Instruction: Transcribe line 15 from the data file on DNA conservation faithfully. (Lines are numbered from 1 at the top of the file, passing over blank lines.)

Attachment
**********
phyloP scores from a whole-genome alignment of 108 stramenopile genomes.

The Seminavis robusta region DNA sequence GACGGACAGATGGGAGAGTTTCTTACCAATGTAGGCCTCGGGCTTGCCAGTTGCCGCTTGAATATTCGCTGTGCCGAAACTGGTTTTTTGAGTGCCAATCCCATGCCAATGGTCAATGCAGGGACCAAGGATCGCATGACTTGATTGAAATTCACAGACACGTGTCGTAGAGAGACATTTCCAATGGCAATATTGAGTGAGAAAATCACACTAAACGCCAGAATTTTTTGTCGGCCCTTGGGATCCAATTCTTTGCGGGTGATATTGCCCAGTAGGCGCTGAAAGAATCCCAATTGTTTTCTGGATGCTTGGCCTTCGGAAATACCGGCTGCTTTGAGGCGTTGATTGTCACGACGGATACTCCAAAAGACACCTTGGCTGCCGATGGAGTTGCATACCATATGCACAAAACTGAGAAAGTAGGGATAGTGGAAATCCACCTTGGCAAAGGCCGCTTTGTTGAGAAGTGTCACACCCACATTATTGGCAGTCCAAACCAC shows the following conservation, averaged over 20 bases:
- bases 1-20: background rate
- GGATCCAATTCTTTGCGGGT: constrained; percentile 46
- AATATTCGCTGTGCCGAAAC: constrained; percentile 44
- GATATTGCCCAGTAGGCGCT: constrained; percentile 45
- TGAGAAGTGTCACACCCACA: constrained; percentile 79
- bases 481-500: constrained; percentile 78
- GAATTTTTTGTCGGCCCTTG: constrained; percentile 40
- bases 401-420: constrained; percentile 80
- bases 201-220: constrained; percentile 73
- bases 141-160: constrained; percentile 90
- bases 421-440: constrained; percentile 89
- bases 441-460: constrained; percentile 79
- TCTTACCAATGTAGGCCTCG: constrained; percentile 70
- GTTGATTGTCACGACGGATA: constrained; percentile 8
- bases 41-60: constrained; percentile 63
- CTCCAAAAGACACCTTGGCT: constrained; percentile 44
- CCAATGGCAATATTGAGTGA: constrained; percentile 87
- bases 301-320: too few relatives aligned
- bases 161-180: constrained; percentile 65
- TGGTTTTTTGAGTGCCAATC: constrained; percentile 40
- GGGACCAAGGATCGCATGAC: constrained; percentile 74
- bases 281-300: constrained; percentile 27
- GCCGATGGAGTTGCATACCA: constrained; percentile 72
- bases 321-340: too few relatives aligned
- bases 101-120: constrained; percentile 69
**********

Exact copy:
- TCTTACCAATGTAGGCCTCG: constrained; percentile 70